Alzheimer’s appears again in the poem, “Nursing Home”. “Don’t outlive yourself”, it warns as the speaker recounts the losses and indignities of old age: “the end of gender / never a happy ender”. Then, proving he still can dance on bits of paper, Murray conjures “a lady” in a nursing home who has “who has distilled to love / beyond the fall of memory”:

She sits holding hands
with an ancient woman
who calls her brother and George
as bees summarise the garden.

“Summerise” is quintessential Murray. Sonorous, yes, but it’s also a pun on the season – “summer-ise” – at the same time granting bees the busy work of joining the dots in this bittersweet scene.

Bees bring to mind Dorothy Porter and her seventh and final collection of poetry, The Bee Hut (Black Inc 2009). Written in the last five years of her life, it was completed just before her death in December 2008. “The bee hut became a metaphor for these last years of [Porter’s] life”, Andrea Goldsmith writes in the Foreword: “she marvelled at the bees, as she had always marvelled at life, but she was also aware of the danger amid the sweetness and beauty”. In the titular poem, the speaker tells of a swarm of bees that has taken over an old shed:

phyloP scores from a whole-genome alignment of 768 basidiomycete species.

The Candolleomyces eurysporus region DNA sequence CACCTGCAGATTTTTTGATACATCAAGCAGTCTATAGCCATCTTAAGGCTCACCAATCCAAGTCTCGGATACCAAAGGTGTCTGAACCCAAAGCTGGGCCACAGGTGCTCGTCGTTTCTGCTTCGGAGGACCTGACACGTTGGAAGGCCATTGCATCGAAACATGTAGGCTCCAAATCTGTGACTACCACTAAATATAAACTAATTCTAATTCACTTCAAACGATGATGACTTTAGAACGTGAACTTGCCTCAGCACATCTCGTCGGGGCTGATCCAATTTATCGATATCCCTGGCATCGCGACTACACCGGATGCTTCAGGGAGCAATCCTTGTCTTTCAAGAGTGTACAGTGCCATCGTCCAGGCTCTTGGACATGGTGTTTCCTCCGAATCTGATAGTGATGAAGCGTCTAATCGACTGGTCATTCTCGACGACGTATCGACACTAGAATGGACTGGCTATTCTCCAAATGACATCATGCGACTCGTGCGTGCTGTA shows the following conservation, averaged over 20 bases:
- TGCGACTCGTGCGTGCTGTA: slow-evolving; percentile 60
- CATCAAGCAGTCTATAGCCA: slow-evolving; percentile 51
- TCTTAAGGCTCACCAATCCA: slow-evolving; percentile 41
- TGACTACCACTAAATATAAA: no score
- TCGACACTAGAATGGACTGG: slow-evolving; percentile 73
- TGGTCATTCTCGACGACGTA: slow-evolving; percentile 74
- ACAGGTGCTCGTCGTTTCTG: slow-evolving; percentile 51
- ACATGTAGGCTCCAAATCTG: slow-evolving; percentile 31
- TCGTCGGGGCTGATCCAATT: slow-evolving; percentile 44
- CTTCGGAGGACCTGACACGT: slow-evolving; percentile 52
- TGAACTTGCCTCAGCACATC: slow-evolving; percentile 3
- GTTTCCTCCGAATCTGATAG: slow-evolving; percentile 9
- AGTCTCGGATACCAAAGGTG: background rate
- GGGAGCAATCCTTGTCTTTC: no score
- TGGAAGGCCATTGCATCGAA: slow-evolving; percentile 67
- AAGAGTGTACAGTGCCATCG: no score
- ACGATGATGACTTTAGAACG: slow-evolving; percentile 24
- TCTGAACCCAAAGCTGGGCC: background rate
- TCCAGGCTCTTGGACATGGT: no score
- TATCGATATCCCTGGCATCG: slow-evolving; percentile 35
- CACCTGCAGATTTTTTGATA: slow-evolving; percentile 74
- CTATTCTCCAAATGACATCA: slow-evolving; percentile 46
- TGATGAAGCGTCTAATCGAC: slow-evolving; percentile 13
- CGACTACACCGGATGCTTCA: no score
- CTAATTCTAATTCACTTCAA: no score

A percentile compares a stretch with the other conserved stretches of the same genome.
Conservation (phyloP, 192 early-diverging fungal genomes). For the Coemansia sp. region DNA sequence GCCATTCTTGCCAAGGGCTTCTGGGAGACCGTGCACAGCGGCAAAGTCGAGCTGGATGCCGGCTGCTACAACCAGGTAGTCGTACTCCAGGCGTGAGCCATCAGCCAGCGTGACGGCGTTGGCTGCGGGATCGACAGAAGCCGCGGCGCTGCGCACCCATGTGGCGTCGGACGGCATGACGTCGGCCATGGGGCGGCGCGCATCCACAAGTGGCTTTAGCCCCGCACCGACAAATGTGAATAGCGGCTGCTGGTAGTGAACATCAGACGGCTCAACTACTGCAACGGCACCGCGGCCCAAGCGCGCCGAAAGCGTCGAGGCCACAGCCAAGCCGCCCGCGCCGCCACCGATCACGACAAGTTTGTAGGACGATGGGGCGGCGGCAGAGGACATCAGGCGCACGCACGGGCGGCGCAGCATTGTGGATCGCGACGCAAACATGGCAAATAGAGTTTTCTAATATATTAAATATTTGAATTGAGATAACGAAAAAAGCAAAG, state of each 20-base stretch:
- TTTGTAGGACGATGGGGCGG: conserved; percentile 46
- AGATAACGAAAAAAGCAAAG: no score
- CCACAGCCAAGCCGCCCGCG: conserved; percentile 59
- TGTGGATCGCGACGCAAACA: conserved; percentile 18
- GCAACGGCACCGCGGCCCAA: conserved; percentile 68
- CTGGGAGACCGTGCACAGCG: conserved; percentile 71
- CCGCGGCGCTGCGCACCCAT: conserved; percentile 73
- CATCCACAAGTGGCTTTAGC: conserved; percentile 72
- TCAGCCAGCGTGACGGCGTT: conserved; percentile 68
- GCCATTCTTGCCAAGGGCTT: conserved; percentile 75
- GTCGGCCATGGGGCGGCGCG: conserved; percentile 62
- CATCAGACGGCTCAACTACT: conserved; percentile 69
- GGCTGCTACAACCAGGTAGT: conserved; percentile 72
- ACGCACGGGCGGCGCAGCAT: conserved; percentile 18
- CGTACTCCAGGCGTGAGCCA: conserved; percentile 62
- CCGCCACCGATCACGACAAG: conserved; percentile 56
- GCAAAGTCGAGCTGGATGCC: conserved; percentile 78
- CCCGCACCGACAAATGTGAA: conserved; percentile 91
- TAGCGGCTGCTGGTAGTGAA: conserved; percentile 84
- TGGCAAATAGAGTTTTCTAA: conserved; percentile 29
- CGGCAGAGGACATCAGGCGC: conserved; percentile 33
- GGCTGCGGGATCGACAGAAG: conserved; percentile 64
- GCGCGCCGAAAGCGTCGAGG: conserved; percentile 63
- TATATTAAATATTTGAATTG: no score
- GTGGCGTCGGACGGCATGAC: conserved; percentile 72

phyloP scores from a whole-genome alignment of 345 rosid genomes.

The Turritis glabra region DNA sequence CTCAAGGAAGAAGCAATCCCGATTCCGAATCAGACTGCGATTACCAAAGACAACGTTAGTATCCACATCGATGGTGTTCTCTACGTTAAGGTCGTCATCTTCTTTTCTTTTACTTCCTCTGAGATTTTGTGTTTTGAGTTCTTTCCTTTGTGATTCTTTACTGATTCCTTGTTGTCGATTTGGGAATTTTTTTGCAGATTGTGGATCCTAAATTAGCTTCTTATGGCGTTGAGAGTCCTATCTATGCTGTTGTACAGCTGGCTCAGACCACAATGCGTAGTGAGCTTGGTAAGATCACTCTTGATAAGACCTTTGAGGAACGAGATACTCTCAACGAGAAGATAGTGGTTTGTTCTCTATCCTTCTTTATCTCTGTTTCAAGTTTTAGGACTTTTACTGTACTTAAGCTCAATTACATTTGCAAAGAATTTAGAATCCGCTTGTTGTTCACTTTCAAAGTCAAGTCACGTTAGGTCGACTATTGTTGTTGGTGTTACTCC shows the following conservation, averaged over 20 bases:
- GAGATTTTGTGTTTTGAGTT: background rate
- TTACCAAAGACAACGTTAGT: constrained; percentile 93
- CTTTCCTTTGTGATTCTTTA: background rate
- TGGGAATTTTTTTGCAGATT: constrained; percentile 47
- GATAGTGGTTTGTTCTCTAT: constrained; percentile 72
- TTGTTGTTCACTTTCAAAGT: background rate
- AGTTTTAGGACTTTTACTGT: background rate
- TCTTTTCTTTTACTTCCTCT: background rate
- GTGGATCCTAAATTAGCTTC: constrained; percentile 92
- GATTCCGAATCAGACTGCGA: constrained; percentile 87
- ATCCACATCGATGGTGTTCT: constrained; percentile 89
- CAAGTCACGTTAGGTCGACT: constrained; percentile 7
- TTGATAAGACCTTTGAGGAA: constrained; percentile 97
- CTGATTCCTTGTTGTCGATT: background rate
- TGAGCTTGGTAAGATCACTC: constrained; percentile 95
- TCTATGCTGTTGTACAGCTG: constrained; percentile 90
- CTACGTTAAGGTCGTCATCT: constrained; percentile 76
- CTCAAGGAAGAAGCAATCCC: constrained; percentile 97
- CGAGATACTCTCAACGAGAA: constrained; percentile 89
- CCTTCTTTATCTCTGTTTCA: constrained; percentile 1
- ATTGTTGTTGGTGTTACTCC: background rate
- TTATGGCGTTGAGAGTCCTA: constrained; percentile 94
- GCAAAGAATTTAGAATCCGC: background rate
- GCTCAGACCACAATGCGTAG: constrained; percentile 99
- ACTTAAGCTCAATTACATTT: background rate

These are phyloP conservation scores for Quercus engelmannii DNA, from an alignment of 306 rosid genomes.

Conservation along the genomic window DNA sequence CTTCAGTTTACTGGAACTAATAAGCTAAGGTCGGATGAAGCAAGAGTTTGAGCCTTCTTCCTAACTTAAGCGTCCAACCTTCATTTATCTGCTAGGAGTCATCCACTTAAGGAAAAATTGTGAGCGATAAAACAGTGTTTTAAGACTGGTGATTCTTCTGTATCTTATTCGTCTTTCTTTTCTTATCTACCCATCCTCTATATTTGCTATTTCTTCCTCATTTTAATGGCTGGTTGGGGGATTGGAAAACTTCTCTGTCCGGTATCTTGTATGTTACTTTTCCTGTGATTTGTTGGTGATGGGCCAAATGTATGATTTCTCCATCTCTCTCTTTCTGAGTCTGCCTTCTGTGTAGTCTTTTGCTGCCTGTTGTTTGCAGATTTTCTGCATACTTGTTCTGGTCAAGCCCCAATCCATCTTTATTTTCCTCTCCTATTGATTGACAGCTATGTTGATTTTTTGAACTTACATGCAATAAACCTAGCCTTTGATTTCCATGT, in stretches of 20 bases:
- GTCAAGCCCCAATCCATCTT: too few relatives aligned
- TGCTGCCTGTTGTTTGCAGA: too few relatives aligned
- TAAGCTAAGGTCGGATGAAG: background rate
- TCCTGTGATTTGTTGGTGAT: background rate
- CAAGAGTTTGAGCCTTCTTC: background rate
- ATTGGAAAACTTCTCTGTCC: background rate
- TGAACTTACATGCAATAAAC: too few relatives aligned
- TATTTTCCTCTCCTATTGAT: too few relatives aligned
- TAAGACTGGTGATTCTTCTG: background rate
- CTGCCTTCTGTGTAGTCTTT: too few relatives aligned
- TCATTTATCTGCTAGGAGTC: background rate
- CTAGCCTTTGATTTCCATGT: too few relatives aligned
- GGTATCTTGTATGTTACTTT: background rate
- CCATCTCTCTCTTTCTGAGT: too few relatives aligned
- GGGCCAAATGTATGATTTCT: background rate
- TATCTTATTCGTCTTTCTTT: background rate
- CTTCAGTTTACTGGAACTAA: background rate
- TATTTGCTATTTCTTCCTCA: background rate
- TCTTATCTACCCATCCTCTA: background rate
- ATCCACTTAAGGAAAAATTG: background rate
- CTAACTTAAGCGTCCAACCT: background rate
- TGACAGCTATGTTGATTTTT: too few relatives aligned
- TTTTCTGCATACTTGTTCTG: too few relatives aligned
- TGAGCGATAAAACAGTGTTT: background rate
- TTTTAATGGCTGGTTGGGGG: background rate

I love the bee hut
on my friend Robert’s farm.
I love the invisible mystery
of its delicious industry.
But do I love the lesson
of my thralldom
to the sweet dark things
that can do me harm?

Even Porter’s love cannot forego awareness of the forces that hurt and destroy, even if she would have them subsumed within a celebratory synthesis. Like the Romantics who feature in a number of Porter’s poems – Keats, Byron – Porter is often at her finest when voicing contradictory surmises about the relationship between the imagination and the pressures of reality. As Keats did in “When I Have Fears”, Porter stared down her own death in her final poems. But unlike Keats, Porter stays wildly passionate – “exorbitantly flamboyant”, even, like the art deco buildings she sees through her window at the Mercy Private Hospital in Melbourne – until the end. Her last poem, “View from 417”, was written two weeks before she died. It’s impossible not to love the stubborn optimism of the collection’s last words: